And that whole process, the funny thing happened. I got offered position at a debt collection agency. I accepted it curiously, without really a clue that there is this whole world out there that stretches beyond what I thought the “debt” was. This was even called “debt”. Almost two decades with the company later and I realized that what you make does not matter. You can bring in many digits, but if you stretch out those payments, it doesn’t get you far at the end of the day. Maybe gets bank farther ahead. The bank ends up owning your “American dream”. Boy did that get me grounded to make sure we account every dollar. Maybe even more than before. And I am glad I had a daily reminder of what debt can do to crush your life. Money is kind of a core of our lives. Sounds awful, it seems that it should be love or something like that, but it is undeniably a big piece of life. Think of times that finances came in between your spouse and you. I have read somewhere that finances are number one cause of divorce in America. Think of the times that you hated going to your job, but that paycheck held you from quitting. Hating your job and having to be there for 8-9 hours a day, sure changes your life to mere existence. We spend a big chunk of day at work and being miserable for those hours is almost guaranteed that you are not coming home to be a cheerful wife or patient mom. And that is not the life we all deserve to live.

We happened to pay off our house by the time recession hit. It was grim news all around us and people were scared. I remember walking around in our house in disbelief that it is actually “our” house. Before that every time I had a form to fill where I would be asked if I owned my house or rented, I would always stumble for a second. Well, I only “technically” own it, the bank is really the owner of your home till it is paid. It is not a pleasant truth when you think about it that way.

How many of you have no mortgage? It is the most awesome feeling. I am stubborn that way and for me to be not indebted to anyone is very freeing feeling.

So now to the most important part- how we did it:

  1. We had all the “debt” written out. All. And call it what it is. Debt. Zero’s on there were motivational enough for me. If you feel that too big of a number would overwhelm you and have the opposite result, then start with one of the debt and just tackle one thing at a time.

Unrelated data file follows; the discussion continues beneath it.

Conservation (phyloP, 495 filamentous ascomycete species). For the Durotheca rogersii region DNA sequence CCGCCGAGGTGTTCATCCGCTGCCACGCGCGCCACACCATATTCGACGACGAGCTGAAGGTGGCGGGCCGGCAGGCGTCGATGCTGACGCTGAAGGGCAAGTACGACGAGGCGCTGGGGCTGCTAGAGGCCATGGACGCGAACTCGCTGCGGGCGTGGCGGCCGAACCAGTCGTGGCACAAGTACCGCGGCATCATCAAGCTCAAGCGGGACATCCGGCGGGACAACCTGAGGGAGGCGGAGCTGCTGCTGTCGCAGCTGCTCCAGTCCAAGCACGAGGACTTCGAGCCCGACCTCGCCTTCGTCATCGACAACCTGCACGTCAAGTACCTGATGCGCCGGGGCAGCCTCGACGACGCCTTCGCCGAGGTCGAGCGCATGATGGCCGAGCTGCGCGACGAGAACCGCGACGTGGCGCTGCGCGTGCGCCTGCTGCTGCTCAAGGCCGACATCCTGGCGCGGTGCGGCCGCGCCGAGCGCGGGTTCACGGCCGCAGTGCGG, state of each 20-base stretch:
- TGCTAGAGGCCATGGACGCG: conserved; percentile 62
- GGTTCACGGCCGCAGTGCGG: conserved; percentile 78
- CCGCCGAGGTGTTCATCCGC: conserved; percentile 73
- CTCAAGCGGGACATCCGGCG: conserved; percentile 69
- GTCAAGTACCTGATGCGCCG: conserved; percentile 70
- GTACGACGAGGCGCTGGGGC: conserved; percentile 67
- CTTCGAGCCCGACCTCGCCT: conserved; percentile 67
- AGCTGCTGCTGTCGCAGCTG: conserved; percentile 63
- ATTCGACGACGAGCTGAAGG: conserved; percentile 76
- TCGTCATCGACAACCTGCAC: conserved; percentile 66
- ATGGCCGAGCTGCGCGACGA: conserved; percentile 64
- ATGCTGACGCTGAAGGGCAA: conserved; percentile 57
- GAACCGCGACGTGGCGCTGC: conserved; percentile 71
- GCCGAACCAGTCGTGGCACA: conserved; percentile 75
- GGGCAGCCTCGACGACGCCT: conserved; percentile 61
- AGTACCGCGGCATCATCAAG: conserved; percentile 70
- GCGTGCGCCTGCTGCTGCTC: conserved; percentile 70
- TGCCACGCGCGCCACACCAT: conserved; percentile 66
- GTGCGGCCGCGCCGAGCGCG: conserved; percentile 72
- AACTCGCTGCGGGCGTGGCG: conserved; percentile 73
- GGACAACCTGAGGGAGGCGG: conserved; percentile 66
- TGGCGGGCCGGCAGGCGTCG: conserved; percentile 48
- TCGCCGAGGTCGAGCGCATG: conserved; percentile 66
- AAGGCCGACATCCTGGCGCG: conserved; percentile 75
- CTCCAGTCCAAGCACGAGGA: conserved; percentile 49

2. Account every dollar. I like to add “interest” to everything I buy. For example, a pair of shoes is only $50, but if I apply that $50 to the mortgage, it could save me some $100 in interest. (don’t actually use my numbers as math-I am horrible at math)
  3.  “Sleep” on each larger purchase. Don’t buy anything without careful “investigation”-ask if it’s a need or a want. Can you get better price? Can this purchase wait, etc.
  4. Discover your soft spot and be aware. For example, while we were very frugal to start with and didn’t eat out much as newlyweds, getting bills paid off, relaxed us with the budget some and we started enjoying fine dining more. Then, we decided to buy a house. We didn’t have much of a down payment and I went to “investigate” where our money went. To my horror, the down payment was all going down the stomachs. Well, house was more important and, holly cow, did I become a better cook. And not only better, but also more creative. I would challenge myself to extend a week and use up the products in the pantry. Sometimes, it sparks creativity to some creative recipes. And a huge satisfaction.
  5. Google the savings on paying off loans, debt early. Paying off our house in five years rather than thirty saved enough to send two kids to college. Not one, but two. Write that number down and keep it very visible as a constant reminder.
  6. Get rid of distractions. Unsubscribe from all those tempting Victoria’s secret emails. Trust me, once you are all done, you will have all kinds of money for fancy things.
  7. Labels. Really, I will just leave it at that… Nike and Under armor is not what makes American dream. Well, to me at least.
  8. Car. No new car smell is as satisfying as the feeling of the paid of mortgage. Unless you can afford to pay cash for it, it is wise to start with used car and build your wealth from there.

For the time sake, I am stopping here and would be more than happy to provide more guidance and answer any more questions.

You are welcome to join my blog as I am planning to share ideas on making your finances “healthy” while still enjoying your life.

Iki,

Akvilina